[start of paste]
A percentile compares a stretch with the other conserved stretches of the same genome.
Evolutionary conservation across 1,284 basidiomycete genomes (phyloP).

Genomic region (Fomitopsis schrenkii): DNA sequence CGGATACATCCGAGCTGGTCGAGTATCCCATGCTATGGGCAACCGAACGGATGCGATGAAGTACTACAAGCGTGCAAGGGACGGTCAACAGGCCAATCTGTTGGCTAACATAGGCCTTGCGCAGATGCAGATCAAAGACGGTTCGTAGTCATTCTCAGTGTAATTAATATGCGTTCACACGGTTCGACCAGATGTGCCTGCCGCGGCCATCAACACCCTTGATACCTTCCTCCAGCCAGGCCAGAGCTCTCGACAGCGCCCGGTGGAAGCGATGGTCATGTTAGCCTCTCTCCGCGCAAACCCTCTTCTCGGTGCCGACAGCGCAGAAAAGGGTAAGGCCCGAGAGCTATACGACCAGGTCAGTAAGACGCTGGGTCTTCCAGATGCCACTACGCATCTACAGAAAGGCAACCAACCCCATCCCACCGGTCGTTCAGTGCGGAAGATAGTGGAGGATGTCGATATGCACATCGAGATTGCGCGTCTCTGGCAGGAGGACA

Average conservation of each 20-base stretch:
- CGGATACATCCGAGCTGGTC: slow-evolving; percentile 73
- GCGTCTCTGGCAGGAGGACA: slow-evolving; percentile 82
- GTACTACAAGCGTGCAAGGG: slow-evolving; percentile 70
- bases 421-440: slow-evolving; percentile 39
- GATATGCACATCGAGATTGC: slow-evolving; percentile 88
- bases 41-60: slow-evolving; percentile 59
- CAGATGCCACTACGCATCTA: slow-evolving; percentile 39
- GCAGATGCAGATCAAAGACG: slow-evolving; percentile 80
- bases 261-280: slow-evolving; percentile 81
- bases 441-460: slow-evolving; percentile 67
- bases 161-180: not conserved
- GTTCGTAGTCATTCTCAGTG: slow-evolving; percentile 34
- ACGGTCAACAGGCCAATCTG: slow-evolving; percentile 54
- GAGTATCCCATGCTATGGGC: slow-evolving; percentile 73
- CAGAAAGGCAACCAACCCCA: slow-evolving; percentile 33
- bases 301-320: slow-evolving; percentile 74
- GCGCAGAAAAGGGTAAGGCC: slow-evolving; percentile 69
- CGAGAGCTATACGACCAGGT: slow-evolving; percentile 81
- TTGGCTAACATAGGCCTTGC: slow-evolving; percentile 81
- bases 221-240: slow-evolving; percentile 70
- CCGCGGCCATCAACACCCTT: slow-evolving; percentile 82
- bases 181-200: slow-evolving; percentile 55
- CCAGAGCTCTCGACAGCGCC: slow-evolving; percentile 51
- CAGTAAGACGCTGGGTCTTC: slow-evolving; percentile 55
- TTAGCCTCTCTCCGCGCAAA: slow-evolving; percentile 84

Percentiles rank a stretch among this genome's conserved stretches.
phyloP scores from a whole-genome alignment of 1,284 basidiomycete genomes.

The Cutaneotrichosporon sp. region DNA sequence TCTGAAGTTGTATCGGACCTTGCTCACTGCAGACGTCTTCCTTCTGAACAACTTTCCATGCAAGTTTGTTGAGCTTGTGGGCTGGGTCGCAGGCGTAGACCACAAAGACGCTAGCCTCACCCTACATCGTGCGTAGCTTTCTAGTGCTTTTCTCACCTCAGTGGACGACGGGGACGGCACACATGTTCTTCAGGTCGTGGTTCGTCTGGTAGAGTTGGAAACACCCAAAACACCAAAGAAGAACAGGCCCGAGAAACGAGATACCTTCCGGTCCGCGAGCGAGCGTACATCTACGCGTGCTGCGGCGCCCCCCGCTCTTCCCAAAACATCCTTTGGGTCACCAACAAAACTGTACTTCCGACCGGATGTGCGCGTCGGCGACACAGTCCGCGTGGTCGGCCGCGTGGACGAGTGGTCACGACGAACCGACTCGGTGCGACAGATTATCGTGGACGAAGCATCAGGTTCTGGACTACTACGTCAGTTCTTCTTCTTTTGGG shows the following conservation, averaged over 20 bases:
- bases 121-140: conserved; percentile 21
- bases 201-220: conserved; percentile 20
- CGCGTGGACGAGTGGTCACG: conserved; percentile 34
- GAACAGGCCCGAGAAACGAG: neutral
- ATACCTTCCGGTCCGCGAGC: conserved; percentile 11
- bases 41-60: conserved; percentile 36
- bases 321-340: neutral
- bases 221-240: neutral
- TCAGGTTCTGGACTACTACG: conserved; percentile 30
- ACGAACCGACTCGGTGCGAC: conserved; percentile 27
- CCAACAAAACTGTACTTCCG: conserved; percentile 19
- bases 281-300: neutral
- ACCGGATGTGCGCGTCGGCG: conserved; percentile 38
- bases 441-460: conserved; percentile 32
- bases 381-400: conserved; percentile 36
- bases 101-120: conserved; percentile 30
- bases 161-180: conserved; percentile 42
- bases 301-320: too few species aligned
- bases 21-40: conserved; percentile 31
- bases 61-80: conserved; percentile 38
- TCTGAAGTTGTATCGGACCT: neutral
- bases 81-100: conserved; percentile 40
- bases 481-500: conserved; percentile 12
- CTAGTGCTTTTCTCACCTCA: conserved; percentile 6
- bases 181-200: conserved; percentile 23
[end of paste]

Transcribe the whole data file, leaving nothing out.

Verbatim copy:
A percentile compares a stretch with the other conserved stretches of the same genome.
Evolutionary conservation across 1,284 basidiomycete genomes (phyloP).

Genomic region (Fomitopsis schrenkii): DNA sequence CGGATACATCCGAGCTGGTCGAGTATCCCATGCTATGGGCAACCGAACGGATGCGATGAAGTACTACAAGCGTGCAAGGGACGGTCAACAGGCCAATCTGTTGGCTAACATAGGCCTTGCGCAGATGCAGATCAAAGACGGTTCGTAGTCATTCTCAGTGTAATTAATATGCGTTCACACGGTTCGACCAGATGTGCCTGCCGCGGCCATCAACACCCTTGATACCTTCCTCCAGCCAGGCCAGAGCTCTCGACAGCGCCCGGTGGAAGCGATGGTCATGTTAGCCTCTCTCCGCGCAAACCCTCTTCTCGGTGCCGACAGCGCAGAAAAGGGTAAGGCCCGAGAGCTATACGACCAGGTCAGTAAGACGCTGGGTCTTCCAGATGCCACTACGCATCTACAGAAAGGCAACCAACCCCATCCCACCGGTCGTTCAGTGCGGAAGATAGTGGAGGATGTCGATATGCACATCGAGATTGCGCGTCTCTGGCAGGAGGACA

Average conservation of each 20-base stretch:
- CGGATACATCCGAGCTGGTC: slow-evolving; percentile 73
- GCGTCTCTGGCAGGAGGACA: slow-evolving; percentile 82
- GTACTACAAGCGTGCAAGGG: slow-evolving; percentile 70
- bases 421-440: slow-evolving; percentile 39
- GATATGCACATCGAGATTGC: slow-evolving; percentile 88
- bases 41-60: slow-evolving; percentile 59
- CAGATGCCACTACGCATCTA: slow-evolving; percentile 39
- GCAGATGCAGATCAAAGACG: slow-evolving; percentile 80
- bases 261-280: slow-evolving; percentile 81
- bases 441-460: slow-evolving; percentile 67
- bases 161-180: not conserved
- GTTCGTAGTCATTCTCAGTG: slow-evolving; percentile 34
- ACGGTCAACAGGCCAATCTG: slow-evolving; percentile 54
- GAGTATCCCATGCTATGGGC: slow-evolving; percentile 73
- CAGAAAGGCAACCAACCCCA: slow-evolving; percentile 33
- bases 301-320: slow-evolving; percentile 74
- GCGCAGAAAAGGGTAAGGCC: slow-evolving; percentile 69
- CGAGAGCTATACGACCAGGT: slow-evolving; percentile 81
- TTGGCTAACATAGGCCTTGC: slow-evolving; percentile 81
- bases 221-240: slow-evolving; percentile 70
- CCGCGGCCATCAACACCCTT: slow-evolving; percentile 82
- bases 181-200: slow-evolving; percentile 55
- CCAGAGCTCTCGACAGCGCC: slow-evolving; percentile 51
- CAGTAAGACGCTGGGTCTTC: slow-evolving; percentile 55
- TTAGCCTCTCTCCGCGCAAA: slow-evolving; percentile 84

Percentiles rank a stretch among this genome's conserved stretches.
phyloP scores from a whole-genome alignment of 1,284 basidiomycete genomes.

The Cutaneotrichosporon sp. region DNA sequence TCTGAAGTTGTATCGGACCTTGCTCACTGCAGACGTCTTCCTTCTGAACAACTTTCCATGCAAGTTTGTTGAGCTTGTGGGCTGGGTCGCAGGCGTAGACCACAAAGACGCTAGCCTCACCCTACATCGTGCGTAGCTTTCTAGTGCTTTTCTCACCTCAGTGGACGACGGGGACGGCACACATGTTCTTCAGGTCGTGGTTCGTCTGGTAGAGTTGGAAACACCCAAAACACCAAAGAAGAACAGGCCCGAGAAACGAGATACCTTCCGGTCCGCGAGCGAGCGTACATCTACGCGTGCTGCGGCGCCCCCCGCTCTTCCCAAAACATCCTTTGGGTCACCAACAAAACTGTACTTCCGACCGGATGTGCGCGTCGGCGACACAGTCCGCGTGGTCGGCCGCGTGGACGAGTGGTCACGACGAACCGACTCGGTGCGACAGATTATCGTGGACGAAGCATCAGGTTCTGGACTACTACGTCAGTTCTTCTTCTTTTGGG shows the following conservation, averaged over 20 bases:
- bases 121-140: conserved; percentile 21
- bases 201-220: conserved; percentile 20
- CGCGTGGACGAGTGGTCACG: conserved; percentile 34
- GAACAGGCCCGAGAAACGAG: neutral
- ATACCTTCCGGTCCGCGAGC: conserved; percentile 11
- bases 41-60: conserved; percentile 36
- bases 321-340: neutral
- bases 221-240: neutral
- TCAGGTTCTGGACTACTACG: conserved; percentile 30
- ACGAACCGACTCGGTGCGAC: conserved; percentile 27
- CCAACAAAACTGTACTTCCG: conserved; percentile 19
- bases 281-300: neutral
- ACCGGATGTGCGCGTCGGCG: conserved; percentile 38
- bases 441-460: conserved; percentile 32
- bases 381-400: conserved; percentile 36
- bases 101-120: conserved; percentile 30
- bases 161-180: conserved; percentile 42
- bases 301-320: too few species aligned
- bases 21-40: conserved; percentile 31
- bases 61-80: conserved; percentile 38
- TCTGAAGTTGTATCGGACCT: neutral
- bases 81-100: conserved; percentile 40
- bases 481-500: conserved; percentile 12
- CTAGTGCTTTTCTCACCTCA: conserved; percentile 6
- bases 181-200: conserved; percentile 23